Thursday night's game between the Washington Wizards and Portland Trail Blazers was a contest between two teams in similar positions in their respective conferences. Both teams are all but assured of making the playoffs, but have fallen behind in the race to secure home-court advantage in the first round.
Of course, the highlight of this game was the marquee matchup of Washington's John Wall and Portland's Damian Lillard, perhaps the two most dynamic young point guards in the game. Both players lived up to their billing, at least on the stat sheet. Lillard scored 23 points, dished out 10 assists and grabbed six rebounds, while Wall posted 24 points, 14 assists and two boards.
But the Eastern Conference Wizards have learned a valuable lesson while visiting the West Coast: There's no comparing the league's two conferences. They headed west following a stirring March 15 victory over the Brooklyn Nets, their 10th win in their last 14 games.
But that guaranteed them nothing.
Washington's 116-103 loss to the Blazers—though not nearly as embarrassing as Tuesday's defeat at the hand of an already-eliminated Sacramento Kings—was yet another reminder that this is not a team built to compete in the Wild West.
The struggling Blazers didn't even need leading scorer LaMarcus Aldridge—still on the shelf with a back injury—to dispatch Washington. Small forward Nicolas Batum continued his sterling all-around play of late, with 12 points, 14 rebounds and five assists. Reserve big man Dorell Wright stepped into Aldridge's starting spot and chipped in 15 points and seven rebounds of his own. And shooting guard Wesley Matthews led all scorers with 28 points.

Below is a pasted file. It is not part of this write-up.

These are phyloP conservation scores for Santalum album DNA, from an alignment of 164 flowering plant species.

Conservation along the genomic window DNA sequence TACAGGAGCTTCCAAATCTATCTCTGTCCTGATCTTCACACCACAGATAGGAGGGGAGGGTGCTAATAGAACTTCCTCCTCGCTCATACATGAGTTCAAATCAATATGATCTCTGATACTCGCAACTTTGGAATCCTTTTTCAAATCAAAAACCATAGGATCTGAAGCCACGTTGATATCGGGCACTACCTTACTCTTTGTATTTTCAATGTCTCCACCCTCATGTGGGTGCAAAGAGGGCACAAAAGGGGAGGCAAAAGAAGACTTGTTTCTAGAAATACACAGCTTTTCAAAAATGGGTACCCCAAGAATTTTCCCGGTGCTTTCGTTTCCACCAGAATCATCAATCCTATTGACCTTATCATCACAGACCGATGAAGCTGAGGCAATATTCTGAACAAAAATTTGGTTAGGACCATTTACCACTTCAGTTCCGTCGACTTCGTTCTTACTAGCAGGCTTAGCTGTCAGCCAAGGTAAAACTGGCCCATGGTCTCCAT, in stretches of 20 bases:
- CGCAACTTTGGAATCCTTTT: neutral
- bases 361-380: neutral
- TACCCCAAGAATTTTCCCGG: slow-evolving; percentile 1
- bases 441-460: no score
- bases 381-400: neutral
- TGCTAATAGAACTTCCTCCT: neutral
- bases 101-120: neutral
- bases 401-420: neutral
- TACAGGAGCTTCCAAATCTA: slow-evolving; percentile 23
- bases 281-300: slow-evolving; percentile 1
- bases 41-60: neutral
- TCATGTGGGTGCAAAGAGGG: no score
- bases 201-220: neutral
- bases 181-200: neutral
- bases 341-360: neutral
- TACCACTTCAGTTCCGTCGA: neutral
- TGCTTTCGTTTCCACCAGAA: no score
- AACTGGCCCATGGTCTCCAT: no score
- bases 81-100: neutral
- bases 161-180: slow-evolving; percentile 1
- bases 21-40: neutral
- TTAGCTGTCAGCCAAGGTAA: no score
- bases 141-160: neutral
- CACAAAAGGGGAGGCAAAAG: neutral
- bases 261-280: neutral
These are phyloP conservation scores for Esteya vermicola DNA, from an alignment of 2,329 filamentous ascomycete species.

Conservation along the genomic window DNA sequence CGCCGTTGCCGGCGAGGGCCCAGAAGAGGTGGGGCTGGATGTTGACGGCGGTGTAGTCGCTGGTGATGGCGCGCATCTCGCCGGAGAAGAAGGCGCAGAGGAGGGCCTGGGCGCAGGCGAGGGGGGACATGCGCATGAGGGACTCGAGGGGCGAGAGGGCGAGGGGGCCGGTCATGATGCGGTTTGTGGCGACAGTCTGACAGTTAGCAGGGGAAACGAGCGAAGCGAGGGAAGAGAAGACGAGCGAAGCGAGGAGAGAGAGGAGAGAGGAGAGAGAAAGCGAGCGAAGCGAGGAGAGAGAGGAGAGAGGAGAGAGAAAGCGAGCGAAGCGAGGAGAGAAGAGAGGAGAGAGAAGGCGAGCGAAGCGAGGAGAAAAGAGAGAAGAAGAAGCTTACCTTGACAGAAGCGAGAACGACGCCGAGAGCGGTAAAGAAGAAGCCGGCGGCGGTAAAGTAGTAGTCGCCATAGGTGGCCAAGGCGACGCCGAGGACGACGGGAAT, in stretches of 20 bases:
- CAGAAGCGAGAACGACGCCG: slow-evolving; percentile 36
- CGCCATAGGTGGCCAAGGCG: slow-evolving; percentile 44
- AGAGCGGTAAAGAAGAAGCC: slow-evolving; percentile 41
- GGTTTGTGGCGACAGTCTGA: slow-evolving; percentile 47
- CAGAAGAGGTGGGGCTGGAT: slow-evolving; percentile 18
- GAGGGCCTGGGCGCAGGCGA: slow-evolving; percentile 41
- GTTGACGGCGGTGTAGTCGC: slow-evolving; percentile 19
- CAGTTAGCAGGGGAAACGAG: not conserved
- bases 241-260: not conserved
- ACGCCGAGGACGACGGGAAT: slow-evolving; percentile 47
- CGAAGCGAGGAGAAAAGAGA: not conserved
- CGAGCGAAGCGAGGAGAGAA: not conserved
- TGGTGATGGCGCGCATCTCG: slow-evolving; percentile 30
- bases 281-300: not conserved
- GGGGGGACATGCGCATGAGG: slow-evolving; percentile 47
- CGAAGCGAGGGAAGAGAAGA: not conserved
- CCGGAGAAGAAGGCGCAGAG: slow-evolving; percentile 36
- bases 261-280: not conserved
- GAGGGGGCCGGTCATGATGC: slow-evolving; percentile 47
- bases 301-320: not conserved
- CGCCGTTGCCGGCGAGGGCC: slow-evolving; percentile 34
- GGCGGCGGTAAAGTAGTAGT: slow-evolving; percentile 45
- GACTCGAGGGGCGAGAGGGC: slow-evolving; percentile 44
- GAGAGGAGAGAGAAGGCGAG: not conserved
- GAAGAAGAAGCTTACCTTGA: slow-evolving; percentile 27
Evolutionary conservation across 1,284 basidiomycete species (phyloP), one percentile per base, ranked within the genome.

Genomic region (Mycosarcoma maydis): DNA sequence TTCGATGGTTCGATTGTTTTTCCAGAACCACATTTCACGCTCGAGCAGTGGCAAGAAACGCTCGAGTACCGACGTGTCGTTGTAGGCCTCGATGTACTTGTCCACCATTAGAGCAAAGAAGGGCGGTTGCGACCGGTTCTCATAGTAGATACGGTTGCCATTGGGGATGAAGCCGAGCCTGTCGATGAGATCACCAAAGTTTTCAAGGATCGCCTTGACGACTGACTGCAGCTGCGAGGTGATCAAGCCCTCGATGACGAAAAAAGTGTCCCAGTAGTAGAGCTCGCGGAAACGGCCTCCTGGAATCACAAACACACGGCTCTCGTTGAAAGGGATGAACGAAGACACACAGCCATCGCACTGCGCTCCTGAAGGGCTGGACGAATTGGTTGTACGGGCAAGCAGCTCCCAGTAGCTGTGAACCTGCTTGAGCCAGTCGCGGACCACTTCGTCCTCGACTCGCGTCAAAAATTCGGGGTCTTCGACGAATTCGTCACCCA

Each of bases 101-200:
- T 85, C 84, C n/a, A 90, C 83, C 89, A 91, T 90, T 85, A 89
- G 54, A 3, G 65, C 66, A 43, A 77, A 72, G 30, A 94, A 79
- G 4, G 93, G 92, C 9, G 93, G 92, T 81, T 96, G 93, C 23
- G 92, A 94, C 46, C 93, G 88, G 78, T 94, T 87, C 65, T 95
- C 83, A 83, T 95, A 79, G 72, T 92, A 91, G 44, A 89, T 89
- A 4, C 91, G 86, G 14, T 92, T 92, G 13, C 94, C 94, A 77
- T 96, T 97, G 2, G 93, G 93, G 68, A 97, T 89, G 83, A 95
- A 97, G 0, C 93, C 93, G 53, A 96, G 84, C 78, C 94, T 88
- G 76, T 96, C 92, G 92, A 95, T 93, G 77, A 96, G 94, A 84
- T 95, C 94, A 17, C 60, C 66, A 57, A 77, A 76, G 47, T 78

The Wizards simply could not match that kind of firepower. Sure, they have quality players like Trevor Ariza (15 points), and a budding young star in Bradley Beal (18 points, on subpar 6-of-18 shooting). But even the astonishing renaissance of veteran Drew Gooden (18 points) could not help overcome the Blazers.
So the outcome of this might raise the question, does a win for Lillard's team mean he is the better player? Absolutely not. If anything, the result of Thursday's game obscures the fact that Wall is in the midst of an astonishing run of play, and that he is on the verge of claiming the title of league's best point guard.
The Difference Between Lillard and Wall
John Wall and Damian Lillard have a lot in common. Both are 23 years old—born a little less than two months apart. Both were lottery picks: Wall at No. 1 overall in 2010 and Lillard at No. 6 overall in 2012. Both are athletic freaks who demonstrated their hops in the 2014 Slam Dunk Contest (won by Wall). And both made their first All-Star team in February.
Most importantly, Lillard and Wall both have a noted flaw in their game, one clear obstacle between each player and elite status.
For Lillard, that flaw is his defense. He can shoot the three, take his man off the dribble and run an elite offense. In fact, Lillard might be the most important cog in a Portland scoring attack that ranks first in the NBA in points per 100 possessions.